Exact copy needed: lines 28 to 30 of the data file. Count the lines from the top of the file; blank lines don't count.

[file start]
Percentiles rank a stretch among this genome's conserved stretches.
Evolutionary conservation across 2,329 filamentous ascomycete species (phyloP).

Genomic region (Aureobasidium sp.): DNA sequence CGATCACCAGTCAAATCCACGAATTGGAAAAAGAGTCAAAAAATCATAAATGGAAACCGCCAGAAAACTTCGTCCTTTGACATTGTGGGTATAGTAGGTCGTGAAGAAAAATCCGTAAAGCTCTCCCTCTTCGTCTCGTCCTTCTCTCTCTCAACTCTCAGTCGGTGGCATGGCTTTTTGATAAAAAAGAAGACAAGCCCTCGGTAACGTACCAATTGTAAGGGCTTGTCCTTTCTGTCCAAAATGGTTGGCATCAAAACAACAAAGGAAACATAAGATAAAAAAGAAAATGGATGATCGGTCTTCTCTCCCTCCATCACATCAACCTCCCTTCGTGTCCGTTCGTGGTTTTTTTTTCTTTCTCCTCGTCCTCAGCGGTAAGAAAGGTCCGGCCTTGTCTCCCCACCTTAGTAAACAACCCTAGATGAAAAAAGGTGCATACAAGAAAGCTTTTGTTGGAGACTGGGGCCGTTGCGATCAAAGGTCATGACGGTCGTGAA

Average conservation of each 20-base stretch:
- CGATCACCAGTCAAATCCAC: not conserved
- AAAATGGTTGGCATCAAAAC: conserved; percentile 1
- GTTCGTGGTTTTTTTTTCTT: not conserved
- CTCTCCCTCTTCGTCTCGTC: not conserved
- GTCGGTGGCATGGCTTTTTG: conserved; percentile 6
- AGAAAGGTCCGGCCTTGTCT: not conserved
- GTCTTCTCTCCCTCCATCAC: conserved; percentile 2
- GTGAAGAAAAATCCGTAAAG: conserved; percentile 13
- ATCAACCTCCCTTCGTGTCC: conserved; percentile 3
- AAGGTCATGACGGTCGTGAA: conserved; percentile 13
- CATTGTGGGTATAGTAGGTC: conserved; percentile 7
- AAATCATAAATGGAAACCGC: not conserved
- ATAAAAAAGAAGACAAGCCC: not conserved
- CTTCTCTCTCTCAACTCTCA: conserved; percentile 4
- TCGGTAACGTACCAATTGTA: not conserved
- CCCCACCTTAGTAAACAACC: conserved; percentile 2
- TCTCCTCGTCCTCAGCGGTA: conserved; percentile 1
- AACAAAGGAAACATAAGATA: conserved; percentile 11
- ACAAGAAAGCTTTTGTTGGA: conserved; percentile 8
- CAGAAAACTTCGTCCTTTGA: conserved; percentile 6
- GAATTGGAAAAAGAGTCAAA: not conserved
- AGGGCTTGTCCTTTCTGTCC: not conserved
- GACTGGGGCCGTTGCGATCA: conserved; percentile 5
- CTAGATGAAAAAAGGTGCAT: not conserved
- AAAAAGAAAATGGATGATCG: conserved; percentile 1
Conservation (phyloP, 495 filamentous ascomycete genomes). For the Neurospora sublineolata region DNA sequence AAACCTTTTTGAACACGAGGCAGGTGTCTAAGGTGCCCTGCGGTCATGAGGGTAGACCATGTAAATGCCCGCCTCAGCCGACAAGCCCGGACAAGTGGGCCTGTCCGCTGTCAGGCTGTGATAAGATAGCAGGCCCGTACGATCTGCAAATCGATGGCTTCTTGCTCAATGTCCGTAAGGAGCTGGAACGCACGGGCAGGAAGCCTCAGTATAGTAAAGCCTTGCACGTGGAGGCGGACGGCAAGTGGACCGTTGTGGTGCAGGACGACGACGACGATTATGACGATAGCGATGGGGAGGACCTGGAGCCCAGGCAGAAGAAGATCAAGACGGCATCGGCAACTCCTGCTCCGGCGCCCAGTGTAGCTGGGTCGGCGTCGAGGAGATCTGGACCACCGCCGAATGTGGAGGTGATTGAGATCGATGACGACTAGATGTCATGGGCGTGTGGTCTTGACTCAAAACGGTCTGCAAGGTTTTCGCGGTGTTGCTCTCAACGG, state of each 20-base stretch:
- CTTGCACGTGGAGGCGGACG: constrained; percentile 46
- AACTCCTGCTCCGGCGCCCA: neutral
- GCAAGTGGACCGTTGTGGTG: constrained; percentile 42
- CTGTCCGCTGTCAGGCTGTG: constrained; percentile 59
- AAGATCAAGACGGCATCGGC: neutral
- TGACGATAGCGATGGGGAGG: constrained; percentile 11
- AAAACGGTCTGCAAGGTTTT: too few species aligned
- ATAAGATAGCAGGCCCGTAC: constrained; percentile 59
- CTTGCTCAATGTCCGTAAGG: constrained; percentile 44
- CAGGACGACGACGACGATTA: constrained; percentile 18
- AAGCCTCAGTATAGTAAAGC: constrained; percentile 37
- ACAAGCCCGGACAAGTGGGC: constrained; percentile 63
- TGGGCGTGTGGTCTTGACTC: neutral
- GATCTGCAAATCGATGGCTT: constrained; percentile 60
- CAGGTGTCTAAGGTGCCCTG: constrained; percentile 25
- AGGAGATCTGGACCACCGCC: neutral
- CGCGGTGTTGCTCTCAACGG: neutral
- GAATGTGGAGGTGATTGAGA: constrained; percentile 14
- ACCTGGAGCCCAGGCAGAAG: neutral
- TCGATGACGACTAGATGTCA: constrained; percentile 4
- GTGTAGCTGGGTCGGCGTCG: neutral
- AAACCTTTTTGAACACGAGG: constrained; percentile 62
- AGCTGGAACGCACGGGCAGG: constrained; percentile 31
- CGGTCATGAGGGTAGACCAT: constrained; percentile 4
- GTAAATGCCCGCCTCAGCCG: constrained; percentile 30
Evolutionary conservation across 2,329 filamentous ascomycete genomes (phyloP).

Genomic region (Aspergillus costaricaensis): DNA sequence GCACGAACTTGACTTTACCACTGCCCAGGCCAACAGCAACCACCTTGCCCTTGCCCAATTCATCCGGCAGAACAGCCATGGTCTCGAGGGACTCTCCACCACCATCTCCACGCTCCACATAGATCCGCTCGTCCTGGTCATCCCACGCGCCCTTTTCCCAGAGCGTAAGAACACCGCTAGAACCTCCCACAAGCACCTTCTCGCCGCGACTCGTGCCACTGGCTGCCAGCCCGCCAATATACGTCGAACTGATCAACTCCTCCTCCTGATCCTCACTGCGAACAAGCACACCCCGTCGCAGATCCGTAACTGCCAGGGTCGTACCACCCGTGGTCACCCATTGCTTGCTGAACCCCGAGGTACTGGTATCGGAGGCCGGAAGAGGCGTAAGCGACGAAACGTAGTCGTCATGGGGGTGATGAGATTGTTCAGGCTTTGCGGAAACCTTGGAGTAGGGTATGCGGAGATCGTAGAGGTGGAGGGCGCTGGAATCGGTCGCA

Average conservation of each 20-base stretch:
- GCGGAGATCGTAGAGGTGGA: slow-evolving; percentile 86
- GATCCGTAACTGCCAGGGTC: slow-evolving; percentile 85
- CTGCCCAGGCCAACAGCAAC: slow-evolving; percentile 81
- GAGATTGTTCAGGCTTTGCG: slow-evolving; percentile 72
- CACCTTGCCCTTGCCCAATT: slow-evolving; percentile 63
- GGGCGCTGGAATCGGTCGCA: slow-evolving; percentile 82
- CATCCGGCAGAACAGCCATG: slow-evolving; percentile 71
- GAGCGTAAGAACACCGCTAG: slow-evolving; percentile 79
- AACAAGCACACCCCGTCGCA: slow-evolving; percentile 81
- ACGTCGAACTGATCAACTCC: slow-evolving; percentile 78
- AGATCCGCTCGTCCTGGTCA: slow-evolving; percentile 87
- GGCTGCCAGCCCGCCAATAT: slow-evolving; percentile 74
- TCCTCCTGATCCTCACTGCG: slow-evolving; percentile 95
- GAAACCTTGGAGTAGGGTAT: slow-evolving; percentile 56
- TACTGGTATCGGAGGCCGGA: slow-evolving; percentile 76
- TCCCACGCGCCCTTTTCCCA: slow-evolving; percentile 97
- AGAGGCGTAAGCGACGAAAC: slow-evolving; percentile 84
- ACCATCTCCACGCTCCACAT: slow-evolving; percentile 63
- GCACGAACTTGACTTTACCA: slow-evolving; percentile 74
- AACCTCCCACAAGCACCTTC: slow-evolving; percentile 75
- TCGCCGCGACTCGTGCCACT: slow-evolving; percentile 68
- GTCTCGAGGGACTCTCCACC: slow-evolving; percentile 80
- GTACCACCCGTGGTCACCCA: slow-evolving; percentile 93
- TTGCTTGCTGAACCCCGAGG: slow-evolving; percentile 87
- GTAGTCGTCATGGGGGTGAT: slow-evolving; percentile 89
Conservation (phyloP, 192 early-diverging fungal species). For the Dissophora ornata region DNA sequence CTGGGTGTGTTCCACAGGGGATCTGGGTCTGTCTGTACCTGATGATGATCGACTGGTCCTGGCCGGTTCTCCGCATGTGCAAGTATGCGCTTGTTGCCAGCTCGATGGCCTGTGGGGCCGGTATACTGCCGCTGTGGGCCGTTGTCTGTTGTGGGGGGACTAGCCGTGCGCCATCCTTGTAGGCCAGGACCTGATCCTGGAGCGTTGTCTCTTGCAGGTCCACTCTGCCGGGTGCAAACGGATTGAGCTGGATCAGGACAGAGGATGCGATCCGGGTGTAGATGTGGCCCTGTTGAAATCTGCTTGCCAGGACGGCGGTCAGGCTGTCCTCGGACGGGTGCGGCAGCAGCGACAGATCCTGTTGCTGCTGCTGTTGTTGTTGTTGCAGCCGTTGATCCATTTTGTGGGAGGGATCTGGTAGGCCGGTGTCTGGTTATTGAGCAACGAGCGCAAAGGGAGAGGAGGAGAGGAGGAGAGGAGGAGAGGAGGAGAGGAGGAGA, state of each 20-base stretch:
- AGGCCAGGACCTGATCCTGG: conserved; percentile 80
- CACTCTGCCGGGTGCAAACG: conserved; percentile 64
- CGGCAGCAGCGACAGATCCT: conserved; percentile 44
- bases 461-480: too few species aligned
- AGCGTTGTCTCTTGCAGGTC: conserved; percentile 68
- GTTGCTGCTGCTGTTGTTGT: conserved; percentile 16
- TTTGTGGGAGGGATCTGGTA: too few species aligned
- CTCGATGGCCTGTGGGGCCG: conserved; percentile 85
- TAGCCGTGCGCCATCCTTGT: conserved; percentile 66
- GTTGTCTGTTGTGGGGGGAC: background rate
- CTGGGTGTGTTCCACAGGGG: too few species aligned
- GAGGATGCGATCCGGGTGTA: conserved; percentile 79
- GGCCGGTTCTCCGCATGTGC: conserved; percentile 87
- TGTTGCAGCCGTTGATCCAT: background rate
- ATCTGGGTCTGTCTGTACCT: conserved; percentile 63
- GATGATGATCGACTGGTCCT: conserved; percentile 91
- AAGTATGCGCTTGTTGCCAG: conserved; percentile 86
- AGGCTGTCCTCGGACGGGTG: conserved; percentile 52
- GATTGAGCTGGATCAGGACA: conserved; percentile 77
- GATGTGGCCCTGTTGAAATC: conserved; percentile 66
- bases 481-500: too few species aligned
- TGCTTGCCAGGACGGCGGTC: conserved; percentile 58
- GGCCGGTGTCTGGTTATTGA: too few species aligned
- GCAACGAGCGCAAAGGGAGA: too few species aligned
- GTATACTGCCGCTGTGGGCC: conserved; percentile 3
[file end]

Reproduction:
- CTAGATGAAAAAAGGTGCAT: not conserved
- AAAAAGAAAATGGATGATCG: conserved; percentile 1
Conservation (phyloP, 495 filamentous ascomycete genomes). For the Neurospora sublineolata region DNA sequence AAACCTTTTTGAACACGAGGCAGGTGTCTAAGGTGCCCTGCGGTCATGAGGGTAGACCATGTAAATGCCCGCCTCAGCCGACAAGCCCGGACAAGTGGGCCTGTCCGCTGTCAGGCTGTGATAAGATAGCAGGCCCGTACGATCTGCAAATCGATGGCTTCTTGCTCAATGTCCGTAAGGAGCTGGAACGCACGGGCAGGAAGCCTCAGTATAGTAAAGCCTTGCACGTGGAGGCGGACGGCAAGTGGACCGTTGTGGTGCAGGACGACGACGACGATTATGACGATAGCGATGGGGAGGACCTGGAGCCCAGGCAGAAGAAGATCAAGACGGCATCGGCAACTCCTGCTCCGGCGCCCAGTGTAGCTGGGTCGGCGTCGAGGAGATCTGGACCACCGCCGAATGTGGAGGTGATTGAGATCGATGACGACTAGATGTCATGGGCGTGTGGTCTTGACTCAAAACGGTCTGCAAGGTTTTCGCGGTGTTGCTCTCAACGG, state of each 20-base stretch: